Low demand knocks Kenya's business confidence

Fears over the strength of the economy in the coming months due to low demand have knocked Kenya's business confidence index.

Tuesday March 1 2016

Ms Razia Khan, Standard Chartered Bank. FILE

Ms Razia Khan, Standard Chartered Bank. FILE PHOTO | SALATON NJAU  NATION MEDIA GROUP

Fears over the strength of the economy in the coming months due to low demand have knocked Kenya's business sentiment.

The Business Sentiment Indicator, a measure of the level of confidence businesses have in the economy, prepared by Standard Chartered Bank fell to 57 in February, the lowest since August 2015. It was 63.9 in January.

Demand for local goods was at a year low during the period covered by the survey, reflecting a slowdown in demand following the festive season.

Export orders fell 14.4 per cent in February to 51, the lowest since November last year. While future expectations also fell, majority of those polled indicated that firms expect future export orders to improve from the current levels.

During the month, firms reported lower intentions to hire compared to January. This is expected to be sustained in future, especially in the absence of improvement in demand.

MORE NEGATIVE

“The fall was driven by sharp drops in a number of the indicators. The more negative view of the Kenyan economy revealed by our February BSI does not correlate with our view that the economy continues to grow strongly and is likely to see stronger economic momentum in the second half,” said Razia Khan, Standard Chartered’s chief economist for Africa.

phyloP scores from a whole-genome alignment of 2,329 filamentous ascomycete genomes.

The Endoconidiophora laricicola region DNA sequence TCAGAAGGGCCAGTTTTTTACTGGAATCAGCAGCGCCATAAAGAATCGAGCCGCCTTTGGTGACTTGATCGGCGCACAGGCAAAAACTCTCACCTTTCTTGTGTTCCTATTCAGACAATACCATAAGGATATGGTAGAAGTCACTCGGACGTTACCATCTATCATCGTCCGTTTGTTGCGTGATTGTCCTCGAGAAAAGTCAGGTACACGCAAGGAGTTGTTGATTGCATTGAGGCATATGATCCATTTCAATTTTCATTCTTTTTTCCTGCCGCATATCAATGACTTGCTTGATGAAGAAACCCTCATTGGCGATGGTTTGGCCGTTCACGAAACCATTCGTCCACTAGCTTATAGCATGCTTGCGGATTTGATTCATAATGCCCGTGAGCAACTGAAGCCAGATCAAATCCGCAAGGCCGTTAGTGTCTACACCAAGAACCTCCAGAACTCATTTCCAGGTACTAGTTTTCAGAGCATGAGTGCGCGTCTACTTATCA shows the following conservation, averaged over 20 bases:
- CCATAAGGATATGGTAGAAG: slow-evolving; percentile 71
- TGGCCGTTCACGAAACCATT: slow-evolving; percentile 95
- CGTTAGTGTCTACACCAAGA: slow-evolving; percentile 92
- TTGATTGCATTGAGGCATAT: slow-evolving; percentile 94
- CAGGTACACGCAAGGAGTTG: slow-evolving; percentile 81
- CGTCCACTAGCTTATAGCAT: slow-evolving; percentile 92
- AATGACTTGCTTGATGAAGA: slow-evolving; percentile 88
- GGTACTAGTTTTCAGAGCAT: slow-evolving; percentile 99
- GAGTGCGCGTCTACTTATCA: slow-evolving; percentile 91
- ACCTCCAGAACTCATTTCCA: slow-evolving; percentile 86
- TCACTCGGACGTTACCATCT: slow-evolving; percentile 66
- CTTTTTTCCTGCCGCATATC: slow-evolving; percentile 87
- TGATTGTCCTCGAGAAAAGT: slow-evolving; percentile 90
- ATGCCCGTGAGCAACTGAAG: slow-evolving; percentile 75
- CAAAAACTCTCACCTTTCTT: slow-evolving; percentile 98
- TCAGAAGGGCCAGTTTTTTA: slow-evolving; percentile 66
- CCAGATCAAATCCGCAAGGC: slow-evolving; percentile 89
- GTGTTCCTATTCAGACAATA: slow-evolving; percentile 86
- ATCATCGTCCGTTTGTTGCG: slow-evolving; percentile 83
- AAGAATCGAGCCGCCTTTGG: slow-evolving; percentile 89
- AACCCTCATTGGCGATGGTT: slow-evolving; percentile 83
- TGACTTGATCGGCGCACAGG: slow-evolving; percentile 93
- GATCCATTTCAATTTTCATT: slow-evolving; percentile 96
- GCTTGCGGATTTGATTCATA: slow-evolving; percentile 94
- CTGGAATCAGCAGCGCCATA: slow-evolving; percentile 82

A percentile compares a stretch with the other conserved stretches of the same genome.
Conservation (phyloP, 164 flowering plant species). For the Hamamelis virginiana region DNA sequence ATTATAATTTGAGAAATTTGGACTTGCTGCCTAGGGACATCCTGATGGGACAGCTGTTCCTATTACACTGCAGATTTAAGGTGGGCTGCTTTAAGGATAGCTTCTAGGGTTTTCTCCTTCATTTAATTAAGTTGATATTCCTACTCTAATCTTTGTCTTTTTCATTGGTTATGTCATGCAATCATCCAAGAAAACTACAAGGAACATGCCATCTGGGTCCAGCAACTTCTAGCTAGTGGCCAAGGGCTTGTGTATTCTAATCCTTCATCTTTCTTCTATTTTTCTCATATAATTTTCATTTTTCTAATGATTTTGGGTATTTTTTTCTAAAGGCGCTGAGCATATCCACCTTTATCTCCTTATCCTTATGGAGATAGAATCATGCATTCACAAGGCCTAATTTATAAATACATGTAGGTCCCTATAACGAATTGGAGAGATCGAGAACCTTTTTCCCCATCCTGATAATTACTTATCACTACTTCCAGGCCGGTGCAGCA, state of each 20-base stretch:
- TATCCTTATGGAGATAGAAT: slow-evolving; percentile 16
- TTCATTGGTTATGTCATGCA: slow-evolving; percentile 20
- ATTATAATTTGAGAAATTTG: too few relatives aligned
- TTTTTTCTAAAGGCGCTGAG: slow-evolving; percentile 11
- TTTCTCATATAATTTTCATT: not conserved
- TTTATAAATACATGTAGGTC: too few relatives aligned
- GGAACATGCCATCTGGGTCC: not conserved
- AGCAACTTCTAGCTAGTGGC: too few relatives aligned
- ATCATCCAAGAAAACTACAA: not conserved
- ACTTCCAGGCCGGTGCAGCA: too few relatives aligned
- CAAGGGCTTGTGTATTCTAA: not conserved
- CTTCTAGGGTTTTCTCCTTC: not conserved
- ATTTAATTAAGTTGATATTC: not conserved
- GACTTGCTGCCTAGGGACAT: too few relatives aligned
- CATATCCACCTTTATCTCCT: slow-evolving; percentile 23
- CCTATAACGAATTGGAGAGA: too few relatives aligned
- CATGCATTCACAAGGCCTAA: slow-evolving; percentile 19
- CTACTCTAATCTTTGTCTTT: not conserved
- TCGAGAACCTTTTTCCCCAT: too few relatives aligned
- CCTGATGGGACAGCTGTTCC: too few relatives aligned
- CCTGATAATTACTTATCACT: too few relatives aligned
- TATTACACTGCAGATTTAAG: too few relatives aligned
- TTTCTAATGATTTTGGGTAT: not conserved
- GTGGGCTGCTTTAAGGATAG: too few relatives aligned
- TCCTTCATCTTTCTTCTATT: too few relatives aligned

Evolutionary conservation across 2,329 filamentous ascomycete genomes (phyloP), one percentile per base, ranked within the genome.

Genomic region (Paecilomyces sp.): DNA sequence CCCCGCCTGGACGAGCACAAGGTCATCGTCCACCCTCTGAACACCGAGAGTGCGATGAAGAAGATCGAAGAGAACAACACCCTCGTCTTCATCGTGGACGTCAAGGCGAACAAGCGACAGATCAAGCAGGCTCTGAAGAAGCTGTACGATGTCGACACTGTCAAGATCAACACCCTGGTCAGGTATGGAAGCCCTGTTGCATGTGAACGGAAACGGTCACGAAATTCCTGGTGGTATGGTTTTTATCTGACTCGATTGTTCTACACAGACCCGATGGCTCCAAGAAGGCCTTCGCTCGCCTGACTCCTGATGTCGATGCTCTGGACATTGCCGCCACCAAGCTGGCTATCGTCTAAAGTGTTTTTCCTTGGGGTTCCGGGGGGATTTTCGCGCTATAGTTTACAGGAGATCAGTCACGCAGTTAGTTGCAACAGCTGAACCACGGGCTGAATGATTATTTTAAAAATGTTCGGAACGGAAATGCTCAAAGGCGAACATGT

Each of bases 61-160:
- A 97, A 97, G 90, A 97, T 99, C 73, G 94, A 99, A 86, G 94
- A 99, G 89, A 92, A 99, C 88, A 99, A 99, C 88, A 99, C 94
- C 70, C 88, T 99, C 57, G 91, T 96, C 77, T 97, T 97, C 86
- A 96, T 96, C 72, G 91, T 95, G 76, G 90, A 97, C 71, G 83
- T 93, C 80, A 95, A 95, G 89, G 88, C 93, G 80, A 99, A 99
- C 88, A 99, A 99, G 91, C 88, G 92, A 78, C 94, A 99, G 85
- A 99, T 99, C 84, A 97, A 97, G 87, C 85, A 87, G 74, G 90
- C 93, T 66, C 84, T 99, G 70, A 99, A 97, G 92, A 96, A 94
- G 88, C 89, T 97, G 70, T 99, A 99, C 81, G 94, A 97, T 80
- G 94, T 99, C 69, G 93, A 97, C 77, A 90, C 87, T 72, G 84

READ: Kenya business confidence edges up in January

The February BSI report negates the expectation that the economy will grow this year supported by completion of ongoing infrastructure projects and easing on the interest rates to allow access to cheap credit.

According to the survey, while firms saw their financial positions somewhat eroded in February due to low demand and weaker productivity that impacted on their profitability, future expectations improved suggesting that they expect their profitability to improve in the coming months.

The survey is carried out every month where up to 200 formal-sector businesses in different sectors of the economy are asked to respond to questions on the country’s current and future economic conditions.

Respondents are asked whether business activity has improved, deteriorated or remained the same, compared with a previous month. They are also asked about their expectations over the next month.  An indicator above 50 shows a positive movement.

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